Education Week - June 10, 2015 - (Page 22)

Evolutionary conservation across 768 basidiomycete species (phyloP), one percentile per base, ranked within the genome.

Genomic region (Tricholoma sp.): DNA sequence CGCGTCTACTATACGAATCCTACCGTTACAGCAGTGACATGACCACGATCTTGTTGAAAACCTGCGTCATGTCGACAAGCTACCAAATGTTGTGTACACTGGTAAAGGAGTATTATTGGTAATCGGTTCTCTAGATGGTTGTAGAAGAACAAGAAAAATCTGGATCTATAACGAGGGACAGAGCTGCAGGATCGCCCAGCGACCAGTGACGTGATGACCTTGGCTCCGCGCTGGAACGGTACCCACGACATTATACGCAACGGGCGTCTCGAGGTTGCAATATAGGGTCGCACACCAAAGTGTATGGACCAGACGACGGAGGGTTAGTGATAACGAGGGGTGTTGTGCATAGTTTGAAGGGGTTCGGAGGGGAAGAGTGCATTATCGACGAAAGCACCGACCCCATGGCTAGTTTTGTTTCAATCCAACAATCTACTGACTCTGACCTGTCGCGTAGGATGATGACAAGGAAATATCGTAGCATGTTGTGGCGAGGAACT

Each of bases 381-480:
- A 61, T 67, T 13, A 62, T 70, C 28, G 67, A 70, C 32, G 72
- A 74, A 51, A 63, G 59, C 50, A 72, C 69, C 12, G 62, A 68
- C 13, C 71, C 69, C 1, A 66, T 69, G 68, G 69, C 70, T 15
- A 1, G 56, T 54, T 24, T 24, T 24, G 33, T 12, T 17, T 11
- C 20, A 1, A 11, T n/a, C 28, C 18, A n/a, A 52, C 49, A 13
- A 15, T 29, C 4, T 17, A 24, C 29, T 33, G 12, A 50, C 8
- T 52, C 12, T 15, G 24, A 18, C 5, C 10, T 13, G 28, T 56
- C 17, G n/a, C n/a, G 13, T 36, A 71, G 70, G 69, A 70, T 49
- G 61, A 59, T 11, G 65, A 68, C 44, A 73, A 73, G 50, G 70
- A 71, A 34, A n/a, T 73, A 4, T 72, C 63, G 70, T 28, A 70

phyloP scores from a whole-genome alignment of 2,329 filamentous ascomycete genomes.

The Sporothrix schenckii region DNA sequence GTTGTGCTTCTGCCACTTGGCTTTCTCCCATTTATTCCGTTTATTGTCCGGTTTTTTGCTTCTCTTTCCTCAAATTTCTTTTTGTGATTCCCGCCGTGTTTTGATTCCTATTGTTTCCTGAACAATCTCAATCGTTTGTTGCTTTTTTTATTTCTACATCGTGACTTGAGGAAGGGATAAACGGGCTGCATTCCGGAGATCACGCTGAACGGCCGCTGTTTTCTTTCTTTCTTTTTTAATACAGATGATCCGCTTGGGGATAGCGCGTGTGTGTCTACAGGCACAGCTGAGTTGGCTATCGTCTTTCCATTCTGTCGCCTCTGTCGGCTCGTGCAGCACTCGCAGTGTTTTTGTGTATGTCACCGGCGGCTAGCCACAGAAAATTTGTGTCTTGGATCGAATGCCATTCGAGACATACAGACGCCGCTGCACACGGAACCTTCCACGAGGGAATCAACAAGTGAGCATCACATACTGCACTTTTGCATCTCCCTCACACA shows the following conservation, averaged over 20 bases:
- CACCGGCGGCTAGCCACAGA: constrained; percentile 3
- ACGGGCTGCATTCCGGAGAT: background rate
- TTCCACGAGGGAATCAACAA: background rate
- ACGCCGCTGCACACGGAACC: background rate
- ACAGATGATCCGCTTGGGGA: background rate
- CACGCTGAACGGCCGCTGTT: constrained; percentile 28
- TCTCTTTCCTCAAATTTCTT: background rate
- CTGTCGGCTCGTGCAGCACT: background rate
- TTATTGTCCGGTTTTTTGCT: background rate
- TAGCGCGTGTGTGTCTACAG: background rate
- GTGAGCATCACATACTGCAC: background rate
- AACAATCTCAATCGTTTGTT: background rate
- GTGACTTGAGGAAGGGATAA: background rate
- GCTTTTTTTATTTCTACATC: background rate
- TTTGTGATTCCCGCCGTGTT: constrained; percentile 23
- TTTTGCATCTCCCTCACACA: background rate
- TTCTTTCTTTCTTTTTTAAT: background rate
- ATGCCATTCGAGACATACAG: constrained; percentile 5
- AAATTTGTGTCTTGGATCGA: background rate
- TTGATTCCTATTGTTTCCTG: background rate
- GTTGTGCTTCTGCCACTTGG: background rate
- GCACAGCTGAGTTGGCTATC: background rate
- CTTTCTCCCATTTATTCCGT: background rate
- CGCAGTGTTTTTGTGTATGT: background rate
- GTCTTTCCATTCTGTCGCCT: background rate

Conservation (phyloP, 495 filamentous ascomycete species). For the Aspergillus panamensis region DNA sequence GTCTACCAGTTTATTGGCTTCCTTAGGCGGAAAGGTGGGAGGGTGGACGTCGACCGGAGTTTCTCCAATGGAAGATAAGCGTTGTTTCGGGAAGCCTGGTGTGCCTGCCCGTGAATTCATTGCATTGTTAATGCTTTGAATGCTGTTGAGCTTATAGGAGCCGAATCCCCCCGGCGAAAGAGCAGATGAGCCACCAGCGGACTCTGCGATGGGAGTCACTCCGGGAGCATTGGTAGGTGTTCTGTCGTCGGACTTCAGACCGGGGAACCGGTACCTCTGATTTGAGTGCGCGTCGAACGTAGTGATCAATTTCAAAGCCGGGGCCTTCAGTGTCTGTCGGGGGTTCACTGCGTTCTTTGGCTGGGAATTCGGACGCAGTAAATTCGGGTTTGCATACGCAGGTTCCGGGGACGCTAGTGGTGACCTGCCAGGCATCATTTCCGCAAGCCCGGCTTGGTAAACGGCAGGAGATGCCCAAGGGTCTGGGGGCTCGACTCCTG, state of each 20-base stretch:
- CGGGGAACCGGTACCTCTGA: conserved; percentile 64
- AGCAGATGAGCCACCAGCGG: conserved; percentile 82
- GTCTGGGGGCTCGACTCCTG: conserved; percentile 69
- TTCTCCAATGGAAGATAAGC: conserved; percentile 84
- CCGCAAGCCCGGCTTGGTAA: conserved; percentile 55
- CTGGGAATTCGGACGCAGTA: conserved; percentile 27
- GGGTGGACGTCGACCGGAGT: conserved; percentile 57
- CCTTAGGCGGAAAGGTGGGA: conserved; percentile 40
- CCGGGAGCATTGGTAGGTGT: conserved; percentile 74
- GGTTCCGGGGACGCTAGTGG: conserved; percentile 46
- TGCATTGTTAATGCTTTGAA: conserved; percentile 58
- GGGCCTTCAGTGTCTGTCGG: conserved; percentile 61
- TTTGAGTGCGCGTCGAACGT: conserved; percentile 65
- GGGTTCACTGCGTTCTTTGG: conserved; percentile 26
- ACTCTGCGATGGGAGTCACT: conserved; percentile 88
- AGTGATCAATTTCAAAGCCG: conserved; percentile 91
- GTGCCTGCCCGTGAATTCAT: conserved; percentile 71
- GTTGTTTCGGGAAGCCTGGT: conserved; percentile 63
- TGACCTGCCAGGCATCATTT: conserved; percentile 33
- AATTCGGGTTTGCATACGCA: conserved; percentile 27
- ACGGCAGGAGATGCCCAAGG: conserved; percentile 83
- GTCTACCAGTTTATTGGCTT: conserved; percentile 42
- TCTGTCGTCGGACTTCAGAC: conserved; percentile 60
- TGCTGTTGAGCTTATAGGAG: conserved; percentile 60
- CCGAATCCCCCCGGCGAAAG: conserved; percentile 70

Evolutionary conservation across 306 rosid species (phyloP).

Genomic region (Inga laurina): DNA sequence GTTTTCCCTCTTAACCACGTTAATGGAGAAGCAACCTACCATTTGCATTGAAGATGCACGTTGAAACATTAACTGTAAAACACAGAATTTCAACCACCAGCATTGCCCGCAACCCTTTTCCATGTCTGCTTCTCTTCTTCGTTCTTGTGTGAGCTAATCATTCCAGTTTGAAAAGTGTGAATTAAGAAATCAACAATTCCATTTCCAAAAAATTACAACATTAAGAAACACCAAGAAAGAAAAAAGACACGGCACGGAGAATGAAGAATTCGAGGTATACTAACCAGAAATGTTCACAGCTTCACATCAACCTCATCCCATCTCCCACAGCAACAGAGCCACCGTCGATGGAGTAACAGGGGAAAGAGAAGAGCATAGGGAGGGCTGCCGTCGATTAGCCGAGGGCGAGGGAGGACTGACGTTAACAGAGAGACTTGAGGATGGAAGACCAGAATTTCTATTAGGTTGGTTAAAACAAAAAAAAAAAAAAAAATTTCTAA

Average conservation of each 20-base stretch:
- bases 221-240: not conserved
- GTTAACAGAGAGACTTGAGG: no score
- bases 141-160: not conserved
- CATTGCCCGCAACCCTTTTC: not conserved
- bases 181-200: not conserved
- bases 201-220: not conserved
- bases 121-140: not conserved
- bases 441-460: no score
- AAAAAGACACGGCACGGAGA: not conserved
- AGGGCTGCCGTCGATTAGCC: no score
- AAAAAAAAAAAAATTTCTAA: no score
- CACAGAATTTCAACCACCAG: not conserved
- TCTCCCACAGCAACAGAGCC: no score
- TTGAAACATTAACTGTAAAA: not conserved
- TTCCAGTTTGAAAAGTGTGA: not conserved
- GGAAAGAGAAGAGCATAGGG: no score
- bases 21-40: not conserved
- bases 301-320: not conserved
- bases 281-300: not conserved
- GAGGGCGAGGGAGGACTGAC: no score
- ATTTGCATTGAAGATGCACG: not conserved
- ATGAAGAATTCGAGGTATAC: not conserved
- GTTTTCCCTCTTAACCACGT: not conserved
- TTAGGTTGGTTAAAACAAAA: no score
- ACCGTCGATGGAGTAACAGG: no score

Parents See Testing's 'Distorting Impact' ed T By Rebecca Page Johnson NOT he success of the current education reform movement hinges on the compliance of millions of children who sit for annual accountability tests designed to rank their performance, and on the acquiescence of their schools and teachers to this vast public-policy experiment. At the start, parents seemed to be on board, or at least oblivious to the slow increase in testing that would be required under the federal No Child Left Behind Act. But as the frequency, duration, and failure rate of INSIDE OPT-OUT The Pushback Against Testing these exams grew with the implementation of federal programs such as Race to the Top and new teacherperformance reviews connected to multiple annual exams, the power of the parents and students to undo this policy turn became evident. In states such as New York, where test results are now linked to the job rating and security of local teachers, parents are beginning to speak out and act up, as they see the impact of the examination culture on their schools' depth of curriculum, climate for students, and instructional effectiveness. The resistance to state-mandated tests has reached a breaking point in many districts. In my research on this phenomenon, I am analyzing online parental discussion groups and public commentary on the growing movement in New York state, as well as nationally, to "opt out" of mandatory standardized testing. More and more, I am seeing disaffected parents who are both frustrated and alarmed by the outsize influence examination preparation and administration is having on their children's daily lives. Some of the deepest concern is being expressed by a movement of parents of special-needs children. They describe taking the state tests as a humiliating ordeal for their children-one they must experience over and over again. As one parent put it in a Facebook post, "We already got his below-basic designation last year, why do I need to send him in again for six more days of testing to get that news again?" In later posts, the mother describes the amazing enrichment activities and individualized instruction that her son's classroom teacher has designed for him. She laments that none of this teacher's efforts, nor her son's subsequent re-engagement in school that they have produced, would be reflected by the state exam used to measure Jonathan Bouw for Education Week PAGE 23 > What Are the Policy Implications of the Opt-Out Movement? S By Jessica K. Beaver & Lucas Westmaas ed NOT tandardized tests have been battered and bruised lately. In a 2014 Phi Delta Kappan/ Gallup poll, more than half of respondents nationwide indicated that standardized testing was "not helpful." Some states have stepped away from commitments to tests aligned with the Common Core State Standards, while others have experienced disruptions and delays in implementing new assessment systems. Even U.S. Secretary of Education Arne Duncan, long a proponent of test-based accountability, has lamented that standardized testing can be "a distraction from the work it is meant to support." Meanwhile, parents in many states are taking matters into their own hands, requesting that their children be exempt from state tests altogether-a process known as "opting out." In New York, for example, as many as 165,000 students opted out this year alone. National advocacy groups provide sample letters and state-by-state guides for parents interested in opting their children out of tests. In some cases, including in our own backyard of Philadelphia, pockets of educators have joined the conversation and actively encouraged parents to opt their children out. The Philadelphia school district also makes opt-out information available on its website. As researchers, we don't take a position on the opt-out movement specifically or standardized testing more broadly. But, as parents, educators, and others debate the role of standardized tests, it's important to assess whether test-based accountability holds up in the face of a growing number of opt-outs. In the most practical terms, how sensitive are school rating systems to the opt-out movement? And how many students must opt out before creating too much statistical noise for test-based systems to be useful? To inform these questions, our Philadelphia-based nonprofit group Research for Action ran a simulation using Pennsylvania data and the state's new school rating system, called School Performance Profiles, or spp. Our analyses showed that spp scores were indeed sensitive to optouts. For example, and not surprisingly, if high-achieving students opt out, schools' scores will fall. Moreover, it doesn't take too many opt-outs to affect a school's ratings. In cases where a school was hovering just above the threshold for "acceptable" performance-the Pennsylvania Department of Education has said it's an spp score of 70-it might take only a dozen or so high-achieving opt-outs to lower the school's rating. These school-performance-rating changes could have far-ranging effects- most notably for school employees, as the state transitions to a new evaluation system that ties building-level scores to ratings of teacher and principal effectiveness. 22 | EDUCATION WEEK | June 10, 2015 | www.edweek.org/go/commentary Although spp scores are specific to Pennsylvania, using standardized tests as the primary measure of school performance is the norm-and has been for years. The 13-year-old No Child Left Behind Act assesses schools exclusively on test scores, and even those states that received nclb waivers from federal officials were required to set up similar test-heavy systems. Opt-outs have special implications for Title I schools. Both the No Child Left Behind law and the waivers require that schools test 95 percent of students, and face sanctions if they do not. Colorado is the first state to specifically ask for leniency from the U.S. Department of Education for not meeting the 95 percent threshold because of the increasing numbers of student opt-outs. The department is currently considering its position, but it is likely that other states will make similar requests soon. Second, to comply with waiver provisions, Title I schools must meet a set of annual measurable objectives, or amos, for tested grades and subjects. In many states, these amos are based largely on standardized-test scores, which means that student opt-outs could result in failure to meet some of these objectives. Failing to meet amos carries with it certain state-level sanctions. In Pennsylvania, for example, the state department of education requires that the state's lowest-performing schools implement seven "turnaround principles," such as replacing, or receiving state approval of, a building principal; undergoing a curriculum audit; and school-schedule redesign. Schools that do not meet all four amos for three consecutive years are subject to even more intensive sanctions. How state education departments will address opt-outs in their evaluations of schools and districts is still an open question. Complicating the issue is the fact that there is little hard data available about which students are opting out. Gathering and disseminating such data would provide parents and other education stakeholders with valuable perspective on the impact of opt-outs, and should be a top priority of state education departments. It would also help educators and district administrators understand the degree of sensitivity inherent in those ratings. Finally, it is imperative that policymakers understand the potential impact of opt-outs as they continue to craft legislation-in particular, the reauthorization of the Elementary and Secondary Education Act, the law currently known as nclb- that could attach even more incentives and sanctions to school performance. n JESSICA K. BEAVER is a research associate at Research for Action, an independent, nonprofit education policy and research organization, in Philadelphia. She previously worked for a member of Congress on education policy and finance issues. LUCAS WESTMAAS is a research analyst at Research for Action and a former public high school math teacher. His work covers out-of-school time, test-based accountability, and school finance. http://www.edweek.org/go/commentary